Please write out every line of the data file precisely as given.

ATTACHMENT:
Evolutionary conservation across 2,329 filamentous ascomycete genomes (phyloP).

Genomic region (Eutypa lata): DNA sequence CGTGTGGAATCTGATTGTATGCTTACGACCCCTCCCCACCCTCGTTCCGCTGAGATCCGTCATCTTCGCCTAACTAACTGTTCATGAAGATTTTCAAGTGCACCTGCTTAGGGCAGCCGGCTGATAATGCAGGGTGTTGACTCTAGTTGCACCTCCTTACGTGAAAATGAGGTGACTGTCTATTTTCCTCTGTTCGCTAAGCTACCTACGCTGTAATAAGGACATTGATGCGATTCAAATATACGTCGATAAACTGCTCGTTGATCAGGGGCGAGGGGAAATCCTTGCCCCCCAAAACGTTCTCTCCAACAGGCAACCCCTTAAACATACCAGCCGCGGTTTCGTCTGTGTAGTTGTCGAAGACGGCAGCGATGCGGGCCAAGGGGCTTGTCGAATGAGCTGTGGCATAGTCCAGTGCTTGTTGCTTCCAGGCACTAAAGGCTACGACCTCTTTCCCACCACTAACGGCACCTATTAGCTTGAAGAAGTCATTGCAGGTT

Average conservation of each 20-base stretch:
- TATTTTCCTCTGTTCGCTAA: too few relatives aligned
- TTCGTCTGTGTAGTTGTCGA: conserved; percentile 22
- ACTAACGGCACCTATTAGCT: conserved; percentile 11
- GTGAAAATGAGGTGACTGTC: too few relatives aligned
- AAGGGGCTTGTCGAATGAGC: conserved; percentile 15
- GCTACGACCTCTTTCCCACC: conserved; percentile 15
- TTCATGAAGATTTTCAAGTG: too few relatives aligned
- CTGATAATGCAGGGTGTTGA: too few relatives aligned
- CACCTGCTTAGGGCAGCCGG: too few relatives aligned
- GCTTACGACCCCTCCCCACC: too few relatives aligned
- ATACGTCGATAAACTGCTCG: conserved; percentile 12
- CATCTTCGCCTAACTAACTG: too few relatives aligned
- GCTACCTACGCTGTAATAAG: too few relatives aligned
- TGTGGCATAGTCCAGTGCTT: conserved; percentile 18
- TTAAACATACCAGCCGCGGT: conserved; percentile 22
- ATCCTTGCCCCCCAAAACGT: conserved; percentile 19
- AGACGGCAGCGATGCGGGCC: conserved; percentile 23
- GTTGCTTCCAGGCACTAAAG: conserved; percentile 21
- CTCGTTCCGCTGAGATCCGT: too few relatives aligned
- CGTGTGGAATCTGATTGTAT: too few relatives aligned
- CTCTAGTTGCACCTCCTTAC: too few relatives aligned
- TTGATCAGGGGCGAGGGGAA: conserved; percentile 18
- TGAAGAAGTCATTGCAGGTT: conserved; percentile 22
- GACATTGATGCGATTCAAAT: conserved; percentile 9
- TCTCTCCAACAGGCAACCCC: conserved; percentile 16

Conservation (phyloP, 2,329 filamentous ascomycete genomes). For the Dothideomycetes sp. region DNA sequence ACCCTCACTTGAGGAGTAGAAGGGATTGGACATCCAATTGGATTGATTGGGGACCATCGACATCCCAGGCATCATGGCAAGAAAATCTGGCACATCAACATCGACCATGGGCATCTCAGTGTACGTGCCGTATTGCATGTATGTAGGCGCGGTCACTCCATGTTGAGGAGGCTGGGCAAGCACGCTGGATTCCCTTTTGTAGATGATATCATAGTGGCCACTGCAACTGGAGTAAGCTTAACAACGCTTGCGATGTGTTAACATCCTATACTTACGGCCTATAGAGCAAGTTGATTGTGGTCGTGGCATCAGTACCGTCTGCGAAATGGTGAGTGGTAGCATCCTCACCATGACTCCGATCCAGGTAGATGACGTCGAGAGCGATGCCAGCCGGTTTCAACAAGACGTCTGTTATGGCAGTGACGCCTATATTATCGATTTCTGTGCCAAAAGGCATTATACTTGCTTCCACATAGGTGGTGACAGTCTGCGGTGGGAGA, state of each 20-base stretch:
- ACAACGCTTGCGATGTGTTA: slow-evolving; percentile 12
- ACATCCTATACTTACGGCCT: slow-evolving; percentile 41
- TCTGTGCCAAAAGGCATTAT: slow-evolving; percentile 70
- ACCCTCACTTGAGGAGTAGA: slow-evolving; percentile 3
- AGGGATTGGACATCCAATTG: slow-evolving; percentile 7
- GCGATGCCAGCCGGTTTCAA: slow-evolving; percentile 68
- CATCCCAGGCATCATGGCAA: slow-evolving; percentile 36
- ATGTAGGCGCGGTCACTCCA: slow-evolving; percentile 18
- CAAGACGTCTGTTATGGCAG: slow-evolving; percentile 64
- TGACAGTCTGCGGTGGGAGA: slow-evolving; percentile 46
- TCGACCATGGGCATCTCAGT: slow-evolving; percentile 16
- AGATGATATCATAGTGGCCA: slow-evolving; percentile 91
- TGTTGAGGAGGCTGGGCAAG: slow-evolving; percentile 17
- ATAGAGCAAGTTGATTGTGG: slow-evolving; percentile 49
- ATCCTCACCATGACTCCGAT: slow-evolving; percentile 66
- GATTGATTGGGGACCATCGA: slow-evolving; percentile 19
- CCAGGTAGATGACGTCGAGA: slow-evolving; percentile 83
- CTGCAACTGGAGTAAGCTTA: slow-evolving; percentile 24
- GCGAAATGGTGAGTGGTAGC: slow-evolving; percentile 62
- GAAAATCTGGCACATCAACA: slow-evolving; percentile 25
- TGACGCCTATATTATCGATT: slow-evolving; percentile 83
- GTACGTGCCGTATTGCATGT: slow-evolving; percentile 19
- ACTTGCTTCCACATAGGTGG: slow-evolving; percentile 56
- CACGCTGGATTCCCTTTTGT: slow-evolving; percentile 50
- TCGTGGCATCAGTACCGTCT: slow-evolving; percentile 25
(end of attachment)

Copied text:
Evolutionary conservation across 2,329 filamentous ascomycete genomes (phyloP).

Genomic region (Eutypa lata): DNA sequence CGTGTGGAATCTGATTGTATGCTTACGACCCCTCCCCACCCTCGTTCCGCTGAGATCCGTCATCTTCGCCTAACTAACTGTTCATGAAGATTTTCAAGTGCACCTGCTTAGGGCAGCCGGCTGATAATGCAGGGTGTTGACTCTAGTTGCACCTCCTTACGTGAAAATGAGGTGACTGTCTATTTTCCTCTGTTCGCTAAGCTACCTACGCTGTAATAAGGACATTGATGCGATTCAAATATACGTCGATAAACTGCTCGTTGATCAGGGGCGAGGGGAAATCCTTGCCCCCCAAAACGTTCTCTCCAACAGGCAACCCCTTAAACATACCAGCCGCGGTTTCGTCTGTGTAGTTGTCGAAGACGGCAGCGATGCGGGCCAAGGGGCTTGTCGAATGAGCTGTGGCATAGTCCAGTGCTTGTTGCTTCCAGGCACTAAAGGCTACGACCTCTTTCCCACCACTAACGGCACCTATTAGCTTGAAGAAGTCATTGCAGGTT

Average conservation of each 20-base stretch:
- TATTTTCCTCTGTTCGCTAA: too few relatives aligned
- TTCGTCTGTGTAGTTGTCGA: conserved; percentile 22
- ACTAACGGCACCTATTAGCT: conserved; percentile 11
- GTGAAAATGAGGTGACTGTC: too few relatives aligned
- AAGGGGCTTGTCGAATGAGC: conserved; percentile 15
- GCTACGACCTCTTTCCCACC: conserved; percentile 15
- TTCATGAAGATTTTCAAGTG: too few relatives aligned
- CTGATAATGCAGGGTGTTGA: too few relatives aligned
- CACCTGCTTAGGGCAGCCGG: too few relatives aligned
- GCTTACGACCCCTCCCCACC: too few relatives aligned
- ATACGTCGATAAACTGCTCG: conserved; percentile 12
- CATCTTCGCCTAACTAACTG: too few relatives aligned
- GCTACCTACGCTGTAATAAG: too few relatives aligned
- TGTGGCATAGTCCAGTGCTT: conserved; percentile 18
- TTAAACATACCAGCCGCGGT: conserved; percentile 22
- ATCCTTGCCCCCCAAAACGT: conserved; percentile 19
- AGACGGCAGCGATGCGGGCC: conserved; percentile 23
- GTTGCTTCCAGGCACTAAAG: conserved; percentile 21
- CTCGTTCCGCTGAGATCCGT: too few relatives aligned
- CGTGTGGAATCTGATTGTAT: too few relatives aligned
- CTCTAGTTGCACCTCCTTAC: too few relatives aligned
- TTGATCAGGGGCGAGGGGAA: conserved; percentile 18
- TGAAGAAGTCATTGCAGGTT: conserved; percentile 22
- GACATTGATGCGATTCAAAT: conserved; percentile 9
- TCTCTCCAACAGGCAACCCC: conserved; percentile 16

Conservation (phyloP, 2,329 filamentous ascomycete genomes). For the Dothideomycetes sp. region DNA sequence ACCCTCACTTGAGGAGTAGAAGGGATTGGACATCCAATTGGATTGATTGGGGACCATCGACATCCCAGGCATCATGGCAAGAAAATCTGGCACATCAACATCGACCATGGGCATCTCAGTGTACGTGCCGTATTGCATGTATGTAGGCGCGGTCACTCCATGTTGAGGAGGCTGGGCAAGCACGCTGGATTCCCTTTTGTAGATGATATCATAGTGGCCACTGCAACTGGAGTAAGCTTAACAACGCTTGCGATGTGTTAACATCCTATACTTACGGCCTATAGAGCAAGTTGATTGTGGTCGTGGCATCAGTACCGTCTGCGAAATGGTGAGTGGTAGCATCCTCACCATGACTCCGATCCAGGTAGATGACGTCGAGAGCGATGCCAGCCGGTTTCAACAAGACGTCTGTTATGGCAGTGACGCCTATATTATCGATTTCTGTGCCAAAAGGCATTATACTTGCTTCCACATAGGTGGTGACAGTCTGCGGTGGGAGA, state of each 20-base stretch:
- ACAACGCTTGCGATGTGTTA: slow-evolving; percentile 12
- ACATCCTATACTTACGGCCT: slow-evolving; percentile 41
- TCTGTGCCAAAAGGCATTAT: slow-evolving; percentile 70
- ACCCTCACTTGAGGAGTAGA: slow-evolving; percentile 3
- AGGGATTGGACATCCAATTG: slow-evolving; percentile 7
- GCGATGCCAGCCGGTTTCAA: slow-evolving; percentile 68
- CATCCCAGGCATCATGGCAA: slow-evolving; percentile 36
- ATGTAGGCGCGGTCACTCCA: slow-evolving; percentile 18
- CAAGACGTCTGTTATGGCAG: slow-evolving; percentile 64
- TGACAGTCTGCGGTGGGAGA: slow-evolving; percentile 46
- TCGACCATGGGCATCTCAGT: slow-evolving; percentile 16
- AGATGATATCATAGTGGCCA: slow-evolving; percentile 91
- TGTTGAGGAGGCTGGGCAAG: slow-evolving; percentile 17
- ATAGAGCAAGTTGATTGTGG: slow-evolving; percentile 49
- ATCCTCACCATGACTCCGAT: slow-evolving; percentile 66
- GATTGATTGGGGACCATCGA: slow-evolving; percentile 19
- CCAGGTAGATGACGTCGAGA: slow-evolving; percentile 83
- CTGCAACTGGAGTAAGCTTA: slow-evolving; percentile 24
- GCGAAATGGTGAGTGGTAGC: slow-evolving; percentile 62
- GAAAATCTGGCACATCAACA: slow-evolving; percentile 25
- TGACGCCTATATTATCGATT: slow-evolving; percentile 83
- GTACGTGCCGTATTGCATGT: slow-evolving; percentile 19
- ACTTGCTTCCACATAGGTGG: slow-evolving; percentile 56
- CACGCTGGATTCCCTTTTGT: slow-evolving; percentile 50
- TCGTGGCATCAGTACCGTCT: slow-evolving; percentile 25